datetime.datetime(2010, 6, 10, 4, 0)
>>> time_floor(tm, datetime.timedelta(minutes=10))
datetime.datetime(2010, 6, 10, 3, 50)
>>> time_ceil(tm, datetime.timedelta(minutes=10))
datetime.datetime(2010, 6, 10, 4, 0)
5
  • This is time round to function. How to make Time floor to function? I mean for example if time is between 00:00 and 00:10 then it's floored to 00:00. If it's between 00:10 and 00:20 then it's floored to 00:10 etc.
    – s.paszko
    Oct 7, 2021 at 15:02
  • 1
    @s.paszko replace three lines starting from if mod < (delta / 2): with a single line return time - mod in the time_round function. Updated the answer accordingly.
    – ofo
    Oct 7, 2021 at 15:33
  • Big thx for updated answer!
    – s.paszko
    Oct 7, 2021 at 15:57
  • There is an error in time_ceil. If mod is zero then it should leave original time. Like in math Ceil(1) = 1, but Ceil(1.000001) is 2.
    – s.paszko
    Oct 8, 2021 at 10:13
  • @s.paszko Corrected it
    – ofo
    Oct 8, 2021 at 15:42
3

if you don't want to use condition, you can use modulo operator:

minutes = int(round(tm.minute, -1)) % 60

UPDATE

did you want something like this?

def timeround10(dt):
    a, b = divmod(round(dt.minute, -1), 60)
    return '%i:%02i' % ((dt.hour + a) % 24, b)

timeround10(datetime.datetime(2010, 1, 1, 0, 56, 0)) # 0:56
# -> 1:00

timeround10(datetime.datetime(2010, 1, 1, 23, 56, 0)) # 23:56
# -> 0:00

.. if you want result as string. for obtaining datetime result, it's better to use timedelta - see other responses ;)

2
  • Ah but then the problem here is that the hour must increase as well Aug 12, 2010 at 1:10
  • 1
    @Lucas Manco - My solution also works fine and I think makes more sense. Aug 12, 2010 at 6:03
3

i'm using this. it has the advantage of working with tz aware datetimes.

def round_minutes(some_datetime: datetime, step: int):
    """ round up to nearest step-minutes """
    if step > 60:
        raise AttrbuteError("step must be less than 60")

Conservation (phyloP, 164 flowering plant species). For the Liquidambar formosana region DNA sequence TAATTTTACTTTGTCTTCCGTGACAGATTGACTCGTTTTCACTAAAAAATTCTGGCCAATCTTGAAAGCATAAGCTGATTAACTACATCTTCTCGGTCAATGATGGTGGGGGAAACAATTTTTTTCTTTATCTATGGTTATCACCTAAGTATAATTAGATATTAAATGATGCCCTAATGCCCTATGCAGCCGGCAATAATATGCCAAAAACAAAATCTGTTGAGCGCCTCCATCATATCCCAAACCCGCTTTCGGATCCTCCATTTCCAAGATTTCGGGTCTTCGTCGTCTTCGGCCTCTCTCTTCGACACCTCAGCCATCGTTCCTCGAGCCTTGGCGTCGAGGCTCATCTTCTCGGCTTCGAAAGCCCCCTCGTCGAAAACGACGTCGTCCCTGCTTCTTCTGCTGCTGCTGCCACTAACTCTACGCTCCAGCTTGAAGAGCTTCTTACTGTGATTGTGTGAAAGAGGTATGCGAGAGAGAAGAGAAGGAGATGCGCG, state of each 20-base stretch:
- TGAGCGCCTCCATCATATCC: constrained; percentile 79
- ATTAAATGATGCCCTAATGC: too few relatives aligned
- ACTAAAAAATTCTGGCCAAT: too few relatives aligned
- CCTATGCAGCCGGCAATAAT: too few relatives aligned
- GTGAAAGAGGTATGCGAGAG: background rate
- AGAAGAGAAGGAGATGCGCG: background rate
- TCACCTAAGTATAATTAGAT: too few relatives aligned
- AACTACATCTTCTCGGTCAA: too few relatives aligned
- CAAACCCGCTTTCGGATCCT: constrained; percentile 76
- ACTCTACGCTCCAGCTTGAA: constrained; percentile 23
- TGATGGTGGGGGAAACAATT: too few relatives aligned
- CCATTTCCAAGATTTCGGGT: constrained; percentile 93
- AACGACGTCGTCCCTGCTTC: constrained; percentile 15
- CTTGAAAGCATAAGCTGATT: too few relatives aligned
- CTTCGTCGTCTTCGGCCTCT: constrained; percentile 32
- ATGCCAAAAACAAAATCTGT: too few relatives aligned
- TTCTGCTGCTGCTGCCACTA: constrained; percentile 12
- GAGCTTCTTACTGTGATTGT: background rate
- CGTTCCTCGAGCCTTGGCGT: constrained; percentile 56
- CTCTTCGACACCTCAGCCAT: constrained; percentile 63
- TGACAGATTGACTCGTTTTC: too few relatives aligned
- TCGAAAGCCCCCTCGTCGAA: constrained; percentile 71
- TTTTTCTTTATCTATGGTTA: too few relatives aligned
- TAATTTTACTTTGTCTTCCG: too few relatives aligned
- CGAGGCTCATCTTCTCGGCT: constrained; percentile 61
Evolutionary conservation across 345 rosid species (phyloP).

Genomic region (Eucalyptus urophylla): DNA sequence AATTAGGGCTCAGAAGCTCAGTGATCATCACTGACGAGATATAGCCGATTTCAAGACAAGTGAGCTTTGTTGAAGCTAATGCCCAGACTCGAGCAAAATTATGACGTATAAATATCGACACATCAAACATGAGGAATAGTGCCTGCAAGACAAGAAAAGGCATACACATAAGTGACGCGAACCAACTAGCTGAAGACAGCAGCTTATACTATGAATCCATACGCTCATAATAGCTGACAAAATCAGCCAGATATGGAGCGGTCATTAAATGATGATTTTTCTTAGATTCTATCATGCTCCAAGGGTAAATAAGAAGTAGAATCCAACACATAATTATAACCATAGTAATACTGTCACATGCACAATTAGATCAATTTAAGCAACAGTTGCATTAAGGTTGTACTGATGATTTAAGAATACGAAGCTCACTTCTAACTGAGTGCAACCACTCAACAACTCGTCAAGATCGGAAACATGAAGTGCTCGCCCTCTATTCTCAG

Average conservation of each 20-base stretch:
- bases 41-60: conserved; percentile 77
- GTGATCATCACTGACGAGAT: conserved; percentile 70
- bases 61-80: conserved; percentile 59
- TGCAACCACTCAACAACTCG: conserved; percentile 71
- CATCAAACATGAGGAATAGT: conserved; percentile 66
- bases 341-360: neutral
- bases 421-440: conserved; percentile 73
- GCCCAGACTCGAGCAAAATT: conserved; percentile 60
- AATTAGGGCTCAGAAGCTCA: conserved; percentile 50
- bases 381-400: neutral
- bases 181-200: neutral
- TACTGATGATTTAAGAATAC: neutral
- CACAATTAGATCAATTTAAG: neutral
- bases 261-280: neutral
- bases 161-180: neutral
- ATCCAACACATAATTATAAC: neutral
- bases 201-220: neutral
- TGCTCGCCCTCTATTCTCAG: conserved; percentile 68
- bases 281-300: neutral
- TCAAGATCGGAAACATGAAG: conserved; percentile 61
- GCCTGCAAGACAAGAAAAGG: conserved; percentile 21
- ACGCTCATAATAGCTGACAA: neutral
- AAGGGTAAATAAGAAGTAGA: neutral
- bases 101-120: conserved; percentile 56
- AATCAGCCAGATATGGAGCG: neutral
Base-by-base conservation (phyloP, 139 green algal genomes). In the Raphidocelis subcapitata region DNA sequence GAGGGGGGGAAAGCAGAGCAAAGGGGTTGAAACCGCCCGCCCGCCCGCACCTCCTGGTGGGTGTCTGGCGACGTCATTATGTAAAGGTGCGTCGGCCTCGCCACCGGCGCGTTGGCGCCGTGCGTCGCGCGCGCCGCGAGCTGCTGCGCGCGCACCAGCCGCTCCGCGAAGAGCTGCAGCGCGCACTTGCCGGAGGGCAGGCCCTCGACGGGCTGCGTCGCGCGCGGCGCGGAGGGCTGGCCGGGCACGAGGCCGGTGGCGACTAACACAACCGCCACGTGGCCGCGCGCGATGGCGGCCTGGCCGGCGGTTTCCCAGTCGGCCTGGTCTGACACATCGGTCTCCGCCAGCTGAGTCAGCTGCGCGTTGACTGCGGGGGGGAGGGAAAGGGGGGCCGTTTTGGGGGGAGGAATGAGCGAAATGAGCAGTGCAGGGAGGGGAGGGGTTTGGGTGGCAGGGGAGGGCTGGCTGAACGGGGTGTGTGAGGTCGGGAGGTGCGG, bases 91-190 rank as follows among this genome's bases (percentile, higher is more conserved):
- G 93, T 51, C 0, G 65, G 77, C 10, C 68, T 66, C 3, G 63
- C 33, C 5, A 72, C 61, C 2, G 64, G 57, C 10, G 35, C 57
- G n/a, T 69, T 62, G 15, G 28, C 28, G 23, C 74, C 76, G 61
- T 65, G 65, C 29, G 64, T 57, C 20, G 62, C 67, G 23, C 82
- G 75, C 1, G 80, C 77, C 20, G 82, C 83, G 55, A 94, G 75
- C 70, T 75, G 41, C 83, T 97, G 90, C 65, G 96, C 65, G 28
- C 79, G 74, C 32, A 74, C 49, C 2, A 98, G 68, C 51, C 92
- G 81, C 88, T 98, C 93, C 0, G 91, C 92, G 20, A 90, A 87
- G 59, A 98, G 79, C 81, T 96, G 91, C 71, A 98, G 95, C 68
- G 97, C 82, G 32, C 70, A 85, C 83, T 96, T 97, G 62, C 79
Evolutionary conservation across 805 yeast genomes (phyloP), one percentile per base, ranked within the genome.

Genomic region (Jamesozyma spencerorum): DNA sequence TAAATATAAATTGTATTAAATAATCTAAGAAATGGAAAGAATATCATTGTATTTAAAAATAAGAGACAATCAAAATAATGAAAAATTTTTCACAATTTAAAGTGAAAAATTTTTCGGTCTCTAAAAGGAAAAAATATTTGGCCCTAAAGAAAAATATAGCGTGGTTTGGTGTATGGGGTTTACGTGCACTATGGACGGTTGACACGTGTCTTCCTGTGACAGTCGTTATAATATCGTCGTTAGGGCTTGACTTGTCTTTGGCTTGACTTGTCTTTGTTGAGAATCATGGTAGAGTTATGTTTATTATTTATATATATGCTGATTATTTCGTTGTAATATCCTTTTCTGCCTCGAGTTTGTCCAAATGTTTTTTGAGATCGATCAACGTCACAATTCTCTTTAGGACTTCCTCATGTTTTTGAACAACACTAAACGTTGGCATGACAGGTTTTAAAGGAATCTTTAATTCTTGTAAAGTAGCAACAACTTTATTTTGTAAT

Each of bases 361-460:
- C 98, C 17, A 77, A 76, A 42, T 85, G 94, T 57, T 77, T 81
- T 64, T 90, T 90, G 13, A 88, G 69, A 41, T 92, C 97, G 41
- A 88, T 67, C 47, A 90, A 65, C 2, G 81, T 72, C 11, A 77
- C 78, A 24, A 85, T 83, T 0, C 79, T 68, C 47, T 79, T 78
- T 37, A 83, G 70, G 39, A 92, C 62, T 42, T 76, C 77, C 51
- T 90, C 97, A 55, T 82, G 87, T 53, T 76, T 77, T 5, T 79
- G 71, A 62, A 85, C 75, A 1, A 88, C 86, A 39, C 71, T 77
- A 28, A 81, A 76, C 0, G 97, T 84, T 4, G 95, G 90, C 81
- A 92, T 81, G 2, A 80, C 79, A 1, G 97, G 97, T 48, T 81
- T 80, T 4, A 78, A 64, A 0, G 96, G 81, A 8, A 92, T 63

change = timedelta(
        minutes= some_datetime.minute % step,
        seconds=some_datetime.second,
        microseconds=some_datetime.microsecond
    )

    if change > timedelta():
        change -= timedelta(minutes=step)

    return some_datetime - change

it has the disadvantage of only working for timeslices less than an hour.

3

A straightforward approach:

def round_time(dt, round_to_seconds=60):
    """Round a datetime object to any number of seconds
    dt: datetime.datetime object
    round_to_seconds: closest number of seconds for rounding, Default 1 minute.
    """
    rounded_epoch = round(dt.timestamp() / round_to_seconds) * round_to_seconds
    rounded_dt = datetime.datetime.fromtimestamp(rounded_epoch).astimezone(dt.tzinfo)
    return rounded_dt
2

yes, if your data belongs to a DateTime column in a pandas series, you can round it up using the built-in pandas.Series.dt.round function. See documentation here on pandas.Series.dt.round. In your case of rounding to 10min it will be Series.dt.round('10min') or Series.dt.round('600s') like so:

pandas.Series(tm).dt.round('10min')

Edit to add Example code:

import datetime
import pandas

tm = datetime.datetime(2010, 6, 10, 3, 56, 23)
tm_rounded = pandas.Series(tm).dt.round('10min')
print(tm_rounded)

>>> 0   2010-06-10 04:00:00
dtype: datetime64[ns]
2
  • I'm not sure that this answer adds anything new or useful. There was already an answer that explained the same thing: stackoverflow.com/a/56010357/7851470
    – Georgy
    Jul 8, 2020 at 14:54
  • yes, thank you for pointing these out to me. It's my mistake for not including samples code into my response, and also not checking out all other people's responses. I will try to improve on this aspect. Jul 10, 2020 at 10:17
1

Those seem overly complex

def round_down_to():
    num = int(datetime.utcnow().replace(second=0, microsecond=0).minute)
    return num - (num%10)
1

I came up with this very simple function, working with any timedelta as long as it's either a multiple or divider of 60 seconds. It's also compatible with timezone-aware datetimes.

#!/usr/env python3
from datetime import datetime, timedelta

def round_dt_to_delta(dt, delta=timedelta(minutes=30)):
    ref = datetime.min.replace(tzinfo=dt.tzinfo)
    return ref + round((dt - ref) / delta) * delta

Output:

In [1]: round_dt_to_delta(datetime(2012,12,31,23,44,49), timedelta(seconds=15))
Out[1]: datetime.datetime(2012, 12, 31, 23, 44, 45)
In [2]: round_dt_to_delta(datetime(2012,12,31,23,44,49), timedelta(minutes=15))
Out[2]: datetime.datetime(2012, 12, 31, 23, 45)
0
def get_rounded_datetime(self, dt, freq, nearest_type='inf'):

    if freq.lower() == '1h':
        round_to = 3600
    elif freq.lower() == '3h':
        round_to = 3 * 3600
    elif freq.lower() == '6h':
        round_to = 6 * 3600
    else:
        raise NotImplementedError("Freq %s is not handled yet" % freq)

    # // is a floor division, not a comment on following line:
    seconds_from_midnight = dt.hour * 3600 + dt.minute * 60 + dt.second
    if nearest_type == 'inf':
        rounded_sec = int(seconds_from_midnight / round_to) * round_to
    elif nearest_type == 'sup':
        rounded_sec = (int(seconds_from_midnight / round_to) + 1) * round_to
    else:
        raise IllegalArgumentException("nearest_type should be  'inf' or 'sup'")

    dt_midnight = datetime.datetime(dt.year, dt.month, dt.day)

    return dt_midnight + datetime.timedelta(0, rounded_sec)
0